Herzberg’s Two-Factor Theory of Motivation
In 1959, Frederick Herzberg, a behavioural scientist proposed a two-factor theory or the motivator-hygiene theory. According to Herzberg, there are some job factors that result in satisfaction while there are other job factors that prevent dissatisfaction. According to Herzberg, the opposite of “Satisfaction” is “No satisfaction” and the opposite of “Dissatisfaction” is “No Dissatisfaction”.
Herzberg classified these job factors into two categories-
Hygiene factors- Hygiene factors are those job factors which are essential for existence of motivation at workplace. These do not lead to positive satisfaction for long-term. But if these factors are absent / if these factors are non-existant at workplace, then they lead to dissatisfaction. In other words, hygiene factors are those factors which when adequate / reasonable in a job, pacify the employees and do not make them dissatisfied. These factors are extrinsic to work. Hygiene factors are also called as dissatisfiers or maintenance factors as they are required to avoid dissatisfaction. These factors describe the job environment / scenario. The hygiene factors symbolized the physiological needs which the individuals wanted and expected to be fulfilled. Hygiene factors include:
Pay- The pay or salary structure should be appropriate and reasonable. It must be equal and competitive to those in the same industry in the same domain.
Company Policies and administrative policies- The company policies should not be too rigid. They should be fair and clear. It should include flexible working hours, dress code, breaks, vacation, etc.
Fringe benefits- The employees should be offered health care plans (mediclaim), benefits for the family members, employee help programmes, etc.
Physical Working conditions- The working conditions should be safe, clean and hygienic. The work equipments should be updated and well-maintained.
Status- The employees’ status within the organization should be familiar and retained.
Interpersonal relations-The relationship of the employees with his peers, superiors and subordinates should be appropriate and acceptable. There should be no conflict or humiliation element present.
Job Security- The organization must provide job security to the employees.
Motivational factors- According to Herzberg, the hygiene factors cannot be regarded as motivators. The motivational factors yield positive satisfaction. These factors are inherent to work. These factors motivate the employees for a superior performance. These factors are called satisfiers. These are factors involved in performing the job. Employees find these factors intrinsically rewarding. The motivators symbolized the psychological needs that were perceived as an additional benefit. Motivational factors include:
Recognition- The employees should be praised and recognized for their accomplishments by the managers.
Sense of achievement- The employees must have a sense of achievement. This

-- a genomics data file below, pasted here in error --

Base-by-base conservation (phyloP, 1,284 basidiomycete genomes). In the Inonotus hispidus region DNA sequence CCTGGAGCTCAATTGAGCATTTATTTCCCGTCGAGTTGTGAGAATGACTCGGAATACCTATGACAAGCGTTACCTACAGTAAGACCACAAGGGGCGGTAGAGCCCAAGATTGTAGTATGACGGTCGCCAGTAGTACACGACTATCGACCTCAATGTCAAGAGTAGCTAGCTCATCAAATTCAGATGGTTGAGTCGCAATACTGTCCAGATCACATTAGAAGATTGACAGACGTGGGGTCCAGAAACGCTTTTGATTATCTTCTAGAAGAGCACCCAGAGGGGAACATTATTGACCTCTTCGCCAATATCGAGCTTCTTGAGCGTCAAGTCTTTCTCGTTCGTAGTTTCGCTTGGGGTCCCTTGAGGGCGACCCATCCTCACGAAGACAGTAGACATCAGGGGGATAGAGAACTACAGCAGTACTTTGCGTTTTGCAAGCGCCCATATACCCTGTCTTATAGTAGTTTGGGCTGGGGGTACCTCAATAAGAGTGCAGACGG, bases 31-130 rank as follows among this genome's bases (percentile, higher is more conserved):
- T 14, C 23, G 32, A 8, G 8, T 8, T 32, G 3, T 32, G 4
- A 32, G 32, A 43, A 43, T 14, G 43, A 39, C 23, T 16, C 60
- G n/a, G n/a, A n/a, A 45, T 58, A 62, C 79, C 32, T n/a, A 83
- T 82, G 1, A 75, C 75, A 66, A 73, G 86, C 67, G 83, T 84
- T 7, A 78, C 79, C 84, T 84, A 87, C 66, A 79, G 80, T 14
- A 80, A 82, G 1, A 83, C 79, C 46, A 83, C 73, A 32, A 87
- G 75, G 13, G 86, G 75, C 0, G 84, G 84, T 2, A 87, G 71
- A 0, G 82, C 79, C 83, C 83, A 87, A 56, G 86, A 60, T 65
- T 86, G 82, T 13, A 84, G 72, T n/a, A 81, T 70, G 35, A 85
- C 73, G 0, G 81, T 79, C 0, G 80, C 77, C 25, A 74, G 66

depends on the job. There must be a fruit of some sort in the job.
Growth and promotional opportunities- There must be growth and advancement opportunities in an organization to motivate the employees to perform well.
Responsibility- The employees must hold themselves responsible for the work. The managers should give them ownership of the work. They should minimize control but retain accountability.
Meaningfulness of the work- The work itself should be meaningful, interesting and challenging for the employee to perform and to get motivated.
Limitations of Two-Factor Theory
The two factor theory is not free from limitations:
The two-factor theory overlooks situational variables.
Herzberg assumed a correlation between satisfaction and productivity. But the research conducted by Herzberg stressed upon satisfaction and ignored productivity.
The theory’s reliability is uncertain. Analysis has to be made by the raters. The raters may spoil the findings by analyzing same response in different manner.
No comprehensive measure of satisfaction was used. An employee may find his job acceptable despite the fact that he may hate/object part of his job.
The two factor theory is not free from bias as it is based on the natural reaction of employees when they are enquired the sources of satisfaction and dissatisfaction at work. They will blame dissatisfaction on the external factors such as salary structure, company policies and peer relationship. Also, the employees will give credit to themselves for the satisfaction factor at work.
The theory ignores blue-collar workers. Despite these limitations, Herzberg’s Two-Factor theory is acceptable broadly.
Implications of Two-Factor Theory
The Two-Factor theory implies that the managers must stress upon guaranteeing the adequacy of the hygiene factors to avoid employee dissatisfaction. Also, the managers must make sure that the work is stimulating and rewarding so that the employees are motivated to work and perform harder and better. This theory emphasize upon job-enrichment so as to motivate the employees. The job must utilize the employee’s skills and competencies to the maximum. Focusing on the motivational factors can improve work-quality.